Endothelial Dysfunction and Atherosclerosis

  • Russell Ross

Abstract

The concept of endothelial “injury,” or dysfunction, has been central to the “response to injury” hypothesis of atherosclerosis, which was formulated in 19731 and has been modified and retested for the past 16 years.2–4 This hypothesis proposes that many forms of functional alteration may occur in the endothelium, some of which may have morphologic manifestations, whereas others may induce no visible change. These changes may lead to a series of cellular interactions at focal sites within the artery wall. They involve white cells of the blood (T lymphocytes and monocyte/macrophages) and cells of the artery wall (endothelium and smooth muscle) in a series of complex interactions that lead to the development of fatty streaks, fibrofatty (or intermediate) lesions, and ultimately to fibrous plaques, which may become the advanced, complicated, ulcerated, or calcified occlusive lesions of atherosclerosis.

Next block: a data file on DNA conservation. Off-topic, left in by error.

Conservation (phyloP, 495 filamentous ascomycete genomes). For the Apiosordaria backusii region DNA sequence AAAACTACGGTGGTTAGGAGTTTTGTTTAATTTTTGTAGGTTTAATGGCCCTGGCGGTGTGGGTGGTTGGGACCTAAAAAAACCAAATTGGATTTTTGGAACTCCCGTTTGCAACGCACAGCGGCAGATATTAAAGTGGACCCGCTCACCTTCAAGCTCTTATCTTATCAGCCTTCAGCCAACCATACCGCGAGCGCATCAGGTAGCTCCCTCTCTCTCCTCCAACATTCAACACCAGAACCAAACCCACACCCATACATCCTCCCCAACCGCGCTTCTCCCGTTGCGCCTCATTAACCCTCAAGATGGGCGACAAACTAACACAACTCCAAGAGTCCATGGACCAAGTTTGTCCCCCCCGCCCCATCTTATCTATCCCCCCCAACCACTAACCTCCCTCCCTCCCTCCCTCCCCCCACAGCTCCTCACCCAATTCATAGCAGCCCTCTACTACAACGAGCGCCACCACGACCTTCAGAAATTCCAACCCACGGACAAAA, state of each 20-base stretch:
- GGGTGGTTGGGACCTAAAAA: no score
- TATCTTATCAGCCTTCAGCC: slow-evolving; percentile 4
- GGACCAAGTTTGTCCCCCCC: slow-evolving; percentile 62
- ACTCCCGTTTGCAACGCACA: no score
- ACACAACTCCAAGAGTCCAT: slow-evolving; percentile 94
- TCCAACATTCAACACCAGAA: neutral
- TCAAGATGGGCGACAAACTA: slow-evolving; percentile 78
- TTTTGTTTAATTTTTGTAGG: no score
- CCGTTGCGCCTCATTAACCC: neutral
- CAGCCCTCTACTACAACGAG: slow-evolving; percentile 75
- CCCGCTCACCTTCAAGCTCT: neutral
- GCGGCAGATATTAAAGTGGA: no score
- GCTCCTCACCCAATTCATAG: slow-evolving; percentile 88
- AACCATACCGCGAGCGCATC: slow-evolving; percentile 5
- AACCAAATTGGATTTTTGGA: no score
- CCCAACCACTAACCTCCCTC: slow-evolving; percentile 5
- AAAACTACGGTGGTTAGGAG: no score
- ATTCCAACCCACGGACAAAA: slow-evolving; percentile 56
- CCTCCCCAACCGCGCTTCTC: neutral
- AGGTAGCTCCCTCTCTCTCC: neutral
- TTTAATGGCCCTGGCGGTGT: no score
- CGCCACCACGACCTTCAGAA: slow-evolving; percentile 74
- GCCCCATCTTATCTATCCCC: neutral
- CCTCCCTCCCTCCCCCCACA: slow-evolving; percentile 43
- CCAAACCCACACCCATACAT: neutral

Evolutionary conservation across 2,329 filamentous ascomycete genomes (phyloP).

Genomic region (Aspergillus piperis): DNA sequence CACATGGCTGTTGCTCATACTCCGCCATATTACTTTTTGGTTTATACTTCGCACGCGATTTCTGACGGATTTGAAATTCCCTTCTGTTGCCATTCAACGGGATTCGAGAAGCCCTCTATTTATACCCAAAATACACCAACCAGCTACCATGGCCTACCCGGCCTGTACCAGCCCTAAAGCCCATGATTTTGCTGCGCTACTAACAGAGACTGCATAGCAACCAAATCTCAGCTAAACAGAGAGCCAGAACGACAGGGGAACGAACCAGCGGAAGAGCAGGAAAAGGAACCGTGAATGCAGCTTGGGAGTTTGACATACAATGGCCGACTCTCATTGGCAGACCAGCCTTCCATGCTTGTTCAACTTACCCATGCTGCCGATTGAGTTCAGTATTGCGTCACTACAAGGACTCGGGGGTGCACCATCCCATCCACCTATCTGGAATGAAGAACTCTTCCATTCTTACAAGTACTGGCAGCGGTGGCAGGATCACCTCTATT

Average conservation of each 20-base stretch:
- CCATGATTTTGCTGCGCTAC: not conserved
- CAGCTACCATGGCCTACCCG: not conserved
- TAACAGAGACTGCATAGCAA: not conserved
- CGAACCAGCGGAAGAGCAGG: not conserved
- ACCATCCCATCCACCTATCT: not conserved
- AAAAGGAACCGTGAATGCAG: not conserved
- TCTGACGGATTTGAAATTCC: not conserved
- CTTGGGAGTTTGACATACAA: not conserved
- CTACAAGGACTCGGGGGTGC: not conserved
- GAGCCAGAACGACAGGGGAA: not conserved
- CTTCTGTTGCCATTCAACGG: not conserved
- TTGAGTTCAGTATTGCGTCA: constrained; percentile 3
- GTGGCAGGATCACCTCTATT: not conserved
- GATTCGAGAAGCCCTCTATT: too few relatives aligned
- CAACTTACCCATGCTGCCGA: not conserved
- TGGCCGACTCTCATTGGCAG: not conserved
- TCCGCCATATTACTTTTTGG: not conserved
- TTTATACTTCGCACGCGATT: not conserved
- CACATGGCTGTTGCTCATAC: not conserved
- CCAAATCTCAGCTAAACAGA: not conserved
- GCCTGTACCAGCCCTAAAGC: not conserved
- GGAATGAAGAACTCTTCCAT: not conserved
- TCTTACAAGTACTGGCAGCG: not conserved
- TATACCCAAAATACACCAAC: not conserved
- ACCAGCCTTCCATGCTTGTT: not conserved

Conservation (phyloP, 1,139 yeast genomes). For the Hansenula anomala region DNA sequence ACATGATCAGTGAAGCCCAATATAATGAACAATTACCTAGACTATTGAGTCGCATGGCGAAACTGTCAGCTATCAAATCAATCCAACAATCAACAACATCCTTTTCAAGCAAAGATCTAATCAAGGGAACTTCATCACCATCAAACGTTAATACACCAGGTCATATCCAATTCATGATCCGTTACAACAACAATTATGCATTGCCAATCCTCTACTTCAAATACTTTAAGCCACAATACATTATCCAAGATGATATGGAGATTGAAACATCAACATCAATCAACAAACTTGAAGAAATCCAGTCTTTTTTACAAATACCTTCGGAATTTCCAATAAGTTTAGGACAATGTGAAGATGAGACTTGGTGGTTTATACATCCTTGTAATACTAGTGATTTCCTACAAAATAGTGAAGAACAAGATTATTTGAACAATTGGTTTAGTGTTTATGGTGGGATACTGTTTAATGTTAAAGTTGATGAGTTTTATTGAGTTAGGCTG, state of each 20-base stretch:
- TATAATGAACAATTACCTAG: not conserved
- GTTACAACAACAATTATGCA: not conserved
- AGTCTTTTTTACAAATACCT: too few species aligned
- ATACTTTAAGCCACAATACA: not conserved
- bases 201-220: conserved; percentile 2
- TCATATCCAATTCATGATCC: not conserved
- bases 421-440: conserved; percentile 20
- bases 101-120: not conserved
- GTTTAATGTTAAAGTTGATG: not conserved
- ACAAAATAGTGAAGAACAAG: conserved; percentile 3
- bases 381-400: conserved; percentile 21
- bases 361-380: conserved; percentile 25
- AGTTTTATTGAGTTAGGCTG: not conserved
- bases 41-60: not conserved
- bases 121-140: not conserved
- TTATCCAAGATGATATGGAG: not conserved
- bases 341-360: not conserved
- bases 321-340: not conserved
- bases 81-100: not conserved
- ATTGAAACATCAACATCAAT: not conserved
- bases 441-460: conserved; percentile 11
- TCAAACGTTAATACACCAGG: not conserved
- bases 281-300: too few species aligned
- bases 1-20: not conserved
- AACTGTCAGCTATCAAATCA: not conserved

Keywords

Smooth Muscle Cell Nonhuman Primate Artery Wall Fatty Streak Short Arrow 
These keywords were added by machine and not by the authors. This process is experimental and the keywords may be updated as the learning algorithm improves.

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Copyright information

© Springer Science+Business Media New York 1992

Authors and Affiliations

  • Russell Ross
    • 1
  1. 1.Department of PathologyUniversity of WashingtonSeattleUSA

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